You are here looking for the no BS answer to the question: How Much Does Teeth Whitening Cost?
How much does teeth whitening cost? This question often lingers upon realizing that your smile is not as bright as it used to be. Probably, you know that teeth whitening can restore whiteness. What remains a mystery is the amount of money you need. You will be surprised to learn what’s standing between you and a brighter smile.
How Much Does Teeth Whitening Cost?
The cost of teeth whitening is a range and not an exact figure. That’s because different specialists charge differently. There are also different products and procedures of achieving that, which also contributes to the variance.
For example, if you seek the help of a dentist would cost you anything between $500 and $1000. On average, the cost is usually $650. The highly concentrated peroxide gel and the fact that the dentist is an expert make the results outstanding. Therefore, the procedure is worth every penny.
On the other hand, there are pretty cheap products sold over the counter that can facilitate teeth whitening. They will cost you between $20 and $100. It uses a relatively low concentrated bleaching gel but often doesn’t whiten the entire dentition. On the contrary, it might only work on the front teeth.
Additionally, there is another option that balances the two. You get to do the procedure yourself, just like the case of over-the-counter products. At the same time, you get to use kits recommended by professionals. How much does teeth whitening cost in such a case? The cost is usually between $100 and $400.
What Are The Causes Of Teeth Staining?
Teeth are white by design, but that can change over time. It is usually a result of various activities and food, which discolor your teeth over time. It would be great to know these things so that you can avoid them unless unavoidable.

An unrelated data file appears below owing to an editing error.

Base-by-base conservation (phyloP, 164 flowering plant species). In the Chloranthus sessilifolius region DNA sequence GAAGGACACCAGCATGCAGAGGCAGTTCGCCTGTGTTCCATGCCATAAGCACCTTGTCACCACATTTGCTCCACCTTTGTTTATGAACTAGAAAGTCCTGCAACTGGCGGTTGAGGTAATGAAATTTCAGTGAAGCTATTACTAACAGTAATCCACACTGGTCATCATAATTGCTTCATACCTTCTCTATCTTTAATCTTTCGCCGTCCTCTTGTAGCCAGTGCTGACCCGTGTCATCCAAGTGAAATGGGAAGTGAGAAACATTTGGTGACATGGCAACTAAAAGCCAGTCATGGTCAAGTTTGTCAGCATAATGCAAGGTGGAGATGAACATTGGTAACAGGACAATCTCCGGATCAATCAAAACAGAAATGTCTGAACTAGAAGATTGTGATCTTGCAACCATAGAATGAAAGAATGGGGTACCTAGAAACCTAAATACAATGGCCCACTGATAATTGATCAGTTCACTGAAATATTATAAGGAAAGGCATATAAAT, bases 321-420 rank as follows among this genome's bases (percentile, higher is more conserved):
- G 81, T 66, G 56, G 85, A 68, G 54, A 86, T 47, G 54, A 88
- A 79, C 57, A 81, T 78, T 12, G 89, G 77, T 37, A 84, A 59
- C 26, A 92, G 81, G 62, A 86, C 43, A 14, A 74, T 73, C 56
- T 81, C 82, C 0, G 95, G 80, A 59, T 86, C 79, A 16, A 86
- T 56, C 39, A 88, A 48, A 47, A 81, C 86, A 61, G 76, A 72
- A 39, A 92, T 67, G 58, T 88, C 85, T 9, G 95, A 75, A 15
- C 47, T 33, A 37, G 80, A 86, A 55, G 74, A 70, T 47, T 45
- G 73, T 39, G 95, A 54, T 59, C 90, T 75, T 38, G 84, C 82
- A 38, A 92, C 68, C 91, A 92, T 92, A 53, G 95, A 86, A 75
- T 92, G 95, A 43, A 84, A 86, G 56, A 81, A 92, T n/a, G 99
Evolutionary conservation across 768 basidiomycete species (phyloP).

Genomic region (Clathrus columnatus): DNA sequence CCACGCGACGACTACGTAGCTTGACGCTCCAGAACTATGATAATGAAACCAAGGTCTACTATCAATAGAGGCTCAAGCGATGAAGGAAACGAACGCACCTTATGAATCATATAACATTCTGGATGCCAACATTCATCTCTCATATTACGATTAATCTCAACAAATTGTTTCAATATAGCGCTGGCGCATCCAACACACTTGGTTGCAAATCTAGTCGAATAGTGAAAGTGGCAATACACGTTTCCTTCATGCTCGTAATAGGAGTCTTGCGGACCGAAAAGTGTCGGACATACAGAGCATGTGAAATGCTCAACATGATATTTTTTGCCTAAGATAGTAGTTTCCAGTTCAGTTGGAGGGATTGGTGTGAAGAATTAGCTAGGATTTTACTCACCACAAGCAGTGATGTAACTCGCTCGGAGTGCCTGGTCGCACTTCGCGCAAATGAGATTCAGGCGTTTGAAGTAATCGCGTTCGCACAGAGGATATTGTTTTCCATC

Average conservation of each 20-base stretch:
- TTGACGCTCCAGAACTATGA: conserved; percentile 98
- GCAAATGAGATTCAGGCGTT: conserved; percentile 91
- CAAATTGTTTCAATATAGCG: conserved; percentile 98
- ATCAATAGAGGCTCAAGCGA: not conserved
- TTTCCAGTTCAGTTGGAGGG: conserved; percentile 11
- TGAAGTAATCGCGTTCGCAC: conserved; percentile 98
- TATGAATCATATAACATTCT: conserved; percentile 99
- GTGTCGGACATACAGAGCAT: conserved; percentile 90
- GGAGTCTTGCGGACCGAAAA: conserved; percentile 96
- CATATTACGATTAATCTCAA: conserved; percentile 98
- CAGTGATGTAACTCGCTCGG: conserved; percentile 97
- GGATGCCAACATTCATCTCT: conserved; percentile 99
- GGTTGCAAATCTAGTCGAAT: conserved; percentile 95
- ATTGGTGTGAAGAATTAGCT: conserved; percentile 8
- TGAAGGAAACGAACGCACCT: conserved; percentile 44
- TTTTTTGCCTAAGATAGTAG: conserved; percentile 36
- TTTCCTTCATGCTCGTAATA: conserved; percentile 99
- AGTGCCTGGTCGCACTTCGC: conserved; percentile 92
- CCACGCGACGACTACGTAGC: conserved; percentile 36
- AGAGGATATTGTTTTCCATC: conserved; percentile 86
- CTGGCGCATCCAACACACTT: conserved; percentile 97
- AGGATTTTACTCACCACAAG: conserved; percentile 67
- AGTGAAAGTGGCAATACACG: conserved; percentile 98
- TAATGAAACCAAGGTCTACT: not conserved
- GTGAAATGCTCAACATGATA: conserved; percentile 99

Some eating habits can lead to teeth staining, including eating and drinking the following:
- Dark tea
- Blackberries, blueberries, and their juice
- Red wine
Medical conditions, drugs, and medication may also cause teeth whitening. An excellent example is tetracycline. As you grow older, teeth staining also increases. Grinding your teeth removes the white enamel leaving behind the yellow dentin. Smoking, fluoride, amalgam restorations are also probable causes of teeth staining.
Does Teeth Whitening Come With Risks?
Unfortunately, just like many other procedures, teeth whitening has its risks. They are more common when a dentist isn’t involved. They include:
First, tooth sensitivity since bleach is quite harsh. Consequently, you start experiencing pain from touch, pressure, cold or hot temperatures. Secondly, peroxide can cause gum irritation, hence put a guard on them during the teeth whitening procedure.
Another risk associated with teeth whitening is Technicolor teeth. It often arises if you have veneers, dental crowns, and implants. Since bleach can’t affect them, you end up having the rest of the teeth white while the fake ones remain unchanged.
There is a teeth whitening solution for everyone, whether the budget is big, average, or tight. In the same vein, some are better and safer than others. There are also ways of avoiding teeth staining in the first place.
Last but not least, take all the necessary safety measures to prevent risks associated with teeth whitening. How much does teeth whitening cost? Whichever the answer, ensure that the results are perfect, whereas the risks are minimal.
Frequently Asked Questions
Is It Worth Getting Your Teeth Whitened At The Dentist?
The answer to that is a resounding yes. A dentist uses effective yet safe teeth whiteners and couples that with their professional supervision. They also take all safety measures necessary when doing this procedure to avoid risks. Therefore, do not hesitate to settle for a dentist despite being relatively expensive.
How Long Does Teeth Bleaching Last?
Teeth whitening isn’t permanent, and its effect fades away over time. Depending on the products and procedure, it can last for six months to 3 years. Commonly used bleaching agents are carbamide peroxide and hydrogen peroxide. Besides the method used, their concentration also decides how long the effect will last.
Does Insurance Pay For Teeth Whitening?
In most cases, that’s never the case. That’s because it is often classified among cosmetic procedures that dental insurance policies rarely cover.